By Nick Erickson, Staff writer
Artists have a natural urge to want to create what they truly want, but it seems often that the pressure to conform gets to them, forcing them to keep within the confines of the genre they’re expected to stay in. However, there are artists that fight that mentality, refusing to be pigeonholed. Those artists are the gamechangers who set the bar for the rest in a swamp of aspiring musicians. Houston-based band Darke Complex is doing just that with their debut album, “Point Oblivion.” The quartet has broken the mold with these 12 tracks. Seamlessly blending an array of genres not always conventionally conveyed in the realm of heavy music, the group proves their creative genius has no limitations.
Formerly known as Widow, the group changed their name to Darke Complex and released their first EP in early 2015, entitled “Widow.” They quickly became known for their blisteringly heavy guitars, shrill screams and innovative, yet sparing, use of rap and electronic beats. On “Point Oblivion,” the band has retained elements of what brought them attention with “Widow,” but have refined their sound and tightened their song-writing abilities. All employing pseudonyms, the four-piece ensemble has emphasized countless new aspects, which they touched upon with the first EP. Lead vocalist Vincent Void has utilized his lush singing voice throughout the entirety of the record – which was confined to only a handful of moments on “Widow”– and now uses his signature screams to accentuate certain parts of songs. Guitarist Okage, along with his fiery fretwork, uses his rapping skills to his advantage throughout the album. For the first time, bassist Moth Tracy has revealed that rapping is also his forte, spitting countless verses and weaving lines with Okage on various tracks. The backbone to the album relies on drummer Lynden Rook, who provides ingenious beats and unpredictable, yet fluid, rhythms on every song.
The eerie guitar lead and pounding syncopation that kicks off album opener “Dead to Me” carries throughout the choruses as Void and Tracy proclaim their detachment to negative relationships. “Nothing Within” is unlike anything ever conceived in a studio. Transcending from heavy metal to house production in seconds, Okage and Tracy go back and forth rapping in the verses, divided up by Void’s gritting screams, then exploding into a chorus worthy of Octane Radio airplay. “I can’t find myself because there’s nothing within,” Void cries out over an onslaught of shifting instrumentation.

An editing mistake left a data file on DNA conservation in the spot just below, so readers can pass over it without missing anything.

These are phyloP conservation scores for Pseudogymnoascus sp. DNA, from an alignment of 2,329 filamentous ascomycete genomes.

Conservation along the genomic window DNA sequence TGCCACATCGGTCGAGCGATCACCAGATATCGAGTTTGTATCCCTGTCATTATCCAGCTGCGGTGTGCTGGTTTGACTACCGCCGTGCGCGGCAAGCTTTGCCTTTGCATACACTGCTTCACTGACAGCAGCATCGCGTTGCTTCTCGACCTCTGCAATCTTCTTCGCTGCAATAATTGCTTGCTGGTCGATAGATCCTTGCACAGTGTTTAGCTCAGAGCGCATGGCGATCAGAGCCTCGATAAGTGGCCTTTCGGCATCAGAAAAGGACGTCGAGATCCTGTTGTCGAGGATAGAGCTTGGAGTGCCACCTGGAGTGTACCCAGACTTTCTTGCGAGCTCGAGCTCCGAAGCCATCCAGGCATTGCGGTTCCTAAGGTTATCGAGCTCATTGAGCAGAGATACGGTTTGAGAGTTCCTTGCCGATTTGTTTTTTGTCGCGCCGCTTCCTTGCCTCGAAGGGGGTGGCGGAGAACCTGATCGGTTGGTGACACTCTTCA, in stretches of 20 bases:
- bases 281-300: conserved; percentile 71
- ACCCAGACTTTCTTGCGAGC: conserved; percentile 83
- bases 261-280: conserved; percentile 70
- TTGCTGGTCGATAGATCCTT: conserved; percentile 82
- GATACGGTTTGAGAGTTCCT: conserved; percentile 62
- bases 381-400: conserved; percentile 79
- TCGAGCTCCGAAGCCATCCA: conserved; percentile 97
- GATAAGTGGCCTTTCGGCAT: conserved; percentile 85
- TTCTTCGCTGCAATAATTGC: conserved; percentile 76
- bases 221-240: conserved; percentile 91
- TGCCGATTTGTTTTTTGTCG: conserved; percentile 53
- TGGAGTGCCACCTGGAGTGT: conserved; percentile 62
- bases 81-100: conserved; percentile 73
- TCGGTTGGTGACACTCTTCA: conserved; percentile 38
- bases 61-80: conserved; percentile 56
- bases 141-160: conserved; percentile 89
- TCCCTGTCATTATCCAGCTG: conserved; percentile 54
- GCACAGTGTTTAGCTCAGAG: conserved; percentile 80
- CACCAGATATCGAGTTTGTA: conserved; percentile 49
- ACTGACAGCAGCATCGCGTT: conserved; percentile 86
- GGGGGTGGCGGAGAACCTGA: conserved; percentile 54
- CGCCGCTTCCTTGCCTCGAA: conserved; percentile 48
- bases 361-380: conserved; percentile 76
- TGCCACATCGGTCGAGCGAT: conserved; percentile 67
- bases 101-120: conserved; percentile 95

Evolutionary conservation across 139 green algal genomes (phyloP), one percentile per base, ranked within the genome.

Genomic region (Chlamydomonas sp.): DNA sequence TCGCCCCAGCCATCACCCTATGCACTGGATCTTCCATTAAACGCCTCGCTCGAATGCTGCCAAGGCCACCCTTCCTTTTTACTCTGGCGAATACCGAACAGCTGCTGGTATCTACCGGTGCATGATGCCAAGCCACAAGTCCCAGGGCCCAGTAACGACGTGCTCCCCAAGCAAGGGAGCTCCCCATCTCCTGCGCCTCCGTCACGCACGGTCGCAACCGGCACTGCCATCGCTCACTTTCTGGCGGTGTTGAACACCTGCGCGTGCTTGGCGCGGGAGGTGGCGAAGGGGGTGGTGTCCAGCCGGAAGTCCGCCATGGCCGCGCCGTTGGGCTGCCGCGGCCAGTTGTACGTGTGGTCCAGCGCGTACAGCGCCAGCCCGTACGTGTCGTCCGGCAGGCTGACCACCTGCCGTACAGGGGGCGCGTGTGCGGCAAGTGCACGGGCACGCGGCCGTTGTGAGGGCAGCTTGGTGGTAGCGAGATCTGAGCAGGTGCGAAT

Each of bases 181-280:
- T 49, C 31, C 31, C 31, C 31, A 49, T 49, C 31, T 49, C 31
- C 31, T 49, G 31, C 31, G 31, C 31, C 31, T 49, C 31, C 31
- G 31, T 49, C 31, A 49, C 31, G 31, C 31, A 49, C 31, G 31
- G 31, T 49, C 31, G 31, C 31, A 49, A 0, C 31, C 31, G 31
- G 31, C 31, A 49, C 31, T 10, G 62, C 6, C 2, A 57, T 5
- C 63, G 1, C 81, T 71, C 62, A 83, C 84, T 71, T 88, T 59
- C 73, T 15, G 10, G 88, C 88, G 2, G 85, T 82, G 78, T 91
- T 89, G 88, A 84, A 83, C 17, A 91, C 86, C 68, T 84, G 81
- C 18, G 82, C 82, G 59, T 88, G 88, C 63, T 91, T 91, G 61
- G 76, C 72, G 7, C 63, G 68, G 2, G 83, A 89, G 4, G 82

“One of Us” features the bright, upbeat keyboard arpeggios of K-pop with the snarling blitz of metalcore. “Abandoned” starts off with a guitar and synth line drenched in melancholy, and Void pours emotion into the verses, complimented by Okage’s smooth flow. Tracy’s intensity and Void’s falsetto in the bridge creates a hauntingly beautiful atmosphere, as Rook pounds away at his kit. “Detox” breathes new life into the “nu-metal” aura. Its crunchy riffs and drums are reminiscent of the likes of Slipknot and Korn, but the ending breakdown chant is groovier than most.
Breaking into new territory are tracks “Cold Blooded” and “Marking Targets,” which will undoubtedly appease die-hard rap fans. Over daunting synthy ambience, Okage, Tracy and even Void take turns showcasing their vehement vocabulary. Tracy’s confident ending “chorus” and verse on the latter, in particular, is bone chilling.
Tracks like the melodic guitar and synth pad-filled “Memory Museum” and piano-laced “Wounds” highlight Void’s impressive vocal range even further, with one of the largest vocal hooks on the album. “Out Of Options” brings a concoction of aggresivly rapped and screamed verses and a soaring chorus melody. Closer “Erased” draws their early 2000s influences and invokes Meteora-era Linkin Park vibes. The awe-striking combination of Okage’s low rapping and Void’s timbre mirrors the legendary duo of Chester Bennington and Mike Shinoda. Doubled with strings and a prolific, Asian-esque synth melody, it’s a beautiful conclusion to the album.
“Point Oblivion” is truly a game-changer in the realm of music. Stepping out of their comfort zone, the band has successfully taken aspects and influence from various points on the music spectrum. Irate metal riffs meet modern-day electronic production. Raw, passionate screams meet expressive rapping and originative singing. These four 20-somethings from Texas have put every ounce of soul, emotion and creative drive into this album, and have produced something genuinely unlike anything that’s ever been done before. Darke Complex is a wake-up call to the music world, and are destined for nothing short of stardom.